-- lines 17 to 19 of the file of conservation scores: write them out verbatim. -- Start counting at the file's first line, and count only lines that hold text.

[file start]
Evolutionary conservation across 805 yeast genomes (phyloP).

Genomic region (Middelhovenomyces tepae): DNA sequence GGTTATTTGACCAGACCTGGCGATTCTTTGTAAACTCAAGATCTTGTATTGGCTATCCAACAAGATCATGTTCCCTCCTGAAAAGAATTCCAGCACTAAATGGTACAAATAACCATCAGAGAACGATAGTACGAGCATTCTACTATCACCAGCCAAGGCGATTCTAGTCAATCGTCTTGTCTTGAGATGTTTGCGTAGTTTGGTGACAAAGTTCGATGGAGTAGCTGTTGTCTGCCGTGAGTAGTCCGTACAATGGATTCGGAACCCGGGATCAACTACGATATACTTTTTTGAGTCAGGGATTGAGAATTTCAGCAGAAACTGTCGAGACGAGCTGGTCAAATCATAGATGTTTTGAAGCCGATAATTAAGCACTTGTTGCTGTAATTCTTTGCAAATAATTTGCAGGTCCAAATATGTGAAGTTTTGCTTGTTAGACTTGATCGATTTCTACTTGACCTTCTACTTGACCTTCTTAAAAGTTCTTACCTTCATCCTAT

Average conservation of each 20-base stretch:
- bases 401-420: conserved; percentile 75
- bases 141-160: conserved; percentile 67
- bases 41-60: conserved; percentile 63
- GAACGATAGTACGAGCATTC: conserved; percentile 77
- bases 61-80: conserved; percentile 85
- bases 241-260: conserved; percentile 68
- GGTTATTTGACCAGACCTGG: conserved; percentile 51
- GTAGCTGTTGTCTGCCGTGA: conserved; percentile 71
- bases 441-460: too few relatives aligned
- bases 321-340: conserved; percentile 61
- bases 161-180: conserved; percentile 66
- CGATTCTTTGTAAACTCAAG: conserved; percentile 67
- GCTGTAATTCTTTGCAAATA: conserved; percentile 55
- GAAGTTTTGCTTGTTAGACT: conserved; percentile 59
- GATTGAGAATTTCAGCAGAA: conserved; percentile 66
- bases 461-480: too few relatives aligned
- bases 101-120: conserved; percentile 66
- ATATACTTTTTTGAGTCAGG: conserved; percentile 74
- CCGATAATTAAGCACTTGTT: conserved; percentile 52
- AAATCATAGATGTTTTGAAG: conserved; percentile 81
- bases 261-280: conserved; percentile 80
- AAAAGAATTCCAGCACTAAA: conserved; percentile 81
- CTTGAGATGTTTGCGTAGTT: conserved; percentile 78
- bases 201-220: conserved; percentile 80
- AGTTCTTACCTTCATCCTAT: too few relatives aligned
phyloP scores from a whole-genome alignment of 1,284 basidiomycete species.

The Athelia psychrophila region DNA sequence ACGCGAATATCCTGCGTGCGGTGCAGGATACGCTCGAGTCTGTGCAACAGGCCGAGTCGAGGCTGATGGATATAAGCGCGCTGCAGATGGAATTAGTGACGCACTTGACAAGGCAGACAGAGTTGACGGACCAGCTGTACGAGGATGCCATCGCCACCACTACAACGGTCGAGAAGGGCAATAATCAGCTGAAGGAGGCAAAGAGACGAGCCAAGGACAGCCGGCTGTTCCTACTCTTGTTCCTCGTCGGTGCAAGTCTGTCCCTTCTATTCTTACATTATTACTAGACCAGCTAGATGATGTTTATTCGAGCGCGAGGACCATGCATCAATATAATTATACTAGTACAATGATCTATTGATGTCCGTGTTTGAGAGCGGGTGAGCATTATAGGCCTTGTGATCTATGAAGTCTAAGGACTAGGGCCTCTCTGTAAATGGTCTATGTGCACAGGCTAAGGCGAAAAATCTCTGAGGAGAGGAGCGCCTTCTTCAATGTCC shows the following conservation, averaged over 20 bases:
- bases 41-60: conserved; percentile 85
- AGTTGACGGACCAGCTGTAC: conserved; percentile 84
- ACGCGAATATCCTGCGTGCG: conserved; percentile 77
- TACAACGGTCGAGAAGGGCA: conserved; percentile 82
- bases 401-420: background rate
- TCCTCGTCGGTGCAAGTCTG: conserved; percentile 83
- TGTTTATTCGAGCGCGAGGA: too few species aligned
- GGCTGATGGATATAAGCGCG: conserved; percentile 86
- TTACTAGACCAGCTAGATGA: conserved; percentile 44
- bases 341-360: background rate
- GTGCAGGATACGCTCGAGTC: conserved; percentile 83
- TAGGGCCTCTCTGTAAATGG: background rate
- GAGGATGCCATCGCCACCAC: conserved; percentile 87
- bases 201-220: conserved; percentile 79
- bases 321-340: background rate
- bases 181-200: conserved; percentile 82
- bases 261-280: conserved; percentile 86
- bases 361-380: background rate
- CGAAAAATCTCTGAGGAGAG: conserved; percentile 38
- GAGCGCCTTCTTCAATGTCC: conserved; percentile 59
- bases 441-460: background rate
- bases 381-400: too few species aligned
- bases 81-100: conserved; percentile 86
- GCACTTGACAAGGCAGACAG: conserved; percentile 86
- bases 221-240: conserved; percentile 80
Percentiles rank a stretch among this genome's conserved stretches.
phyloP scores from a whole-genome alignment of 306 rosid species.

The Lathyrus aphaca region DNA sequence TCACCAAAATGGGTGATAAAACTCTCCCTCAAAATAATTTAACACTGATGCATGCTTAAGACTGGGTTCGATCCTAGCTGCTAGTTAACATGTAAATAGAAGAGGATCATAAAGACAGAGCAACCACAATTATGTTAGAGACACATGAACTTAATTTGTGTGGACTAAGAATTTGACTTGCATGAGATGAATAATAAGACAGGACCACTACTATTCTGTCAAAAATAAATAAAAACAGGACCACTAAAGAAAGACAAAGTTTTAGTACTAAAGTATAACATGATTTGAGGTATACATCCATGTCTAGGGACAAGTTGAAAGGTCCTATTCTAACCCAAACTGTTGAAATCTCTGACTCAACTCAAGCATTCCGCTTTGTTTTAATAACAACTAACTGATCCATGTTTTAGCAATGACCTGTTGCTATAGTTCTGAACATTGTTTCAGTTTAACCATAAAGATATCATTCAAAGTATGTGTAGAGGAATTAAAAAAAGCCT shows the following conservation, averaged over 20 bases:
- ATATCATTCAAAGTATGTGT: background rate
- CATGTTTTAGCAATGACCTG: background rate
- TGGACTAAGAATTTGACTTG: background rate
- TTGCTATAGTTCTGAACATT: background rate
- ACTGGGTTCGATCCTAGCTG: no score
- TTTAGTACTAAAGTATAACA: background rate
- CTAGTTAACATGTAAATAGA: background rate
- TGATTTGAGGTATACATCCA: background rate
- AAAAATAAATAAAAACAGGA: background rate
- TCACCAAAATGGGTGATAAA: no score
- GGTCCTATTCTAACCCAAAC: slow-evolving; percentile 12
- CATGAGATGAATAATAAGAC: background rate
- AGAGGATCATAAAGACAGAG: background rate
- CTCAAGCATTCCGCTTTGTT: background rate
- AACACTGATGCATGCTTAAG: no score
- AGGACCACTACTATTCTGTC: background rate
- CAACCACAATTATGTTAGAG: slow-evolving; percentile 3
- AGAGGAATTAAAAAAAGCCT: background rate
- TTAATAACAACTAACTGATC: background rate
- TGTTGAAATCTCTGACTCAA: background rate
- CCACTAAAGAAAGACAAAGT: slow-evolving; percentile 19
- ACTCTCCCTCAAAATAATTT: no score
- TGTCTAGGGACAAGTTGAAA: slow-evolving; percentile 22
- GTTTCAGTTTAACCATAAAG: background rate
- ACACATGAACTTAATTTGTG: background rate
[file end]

- GAAGTTTTGCTTGTTAGACT: conserved; percentile 59
- GATTGAGAATTTCAGCAGAA: conserved; percentile 66
- bases 461-480: too few relatives aligned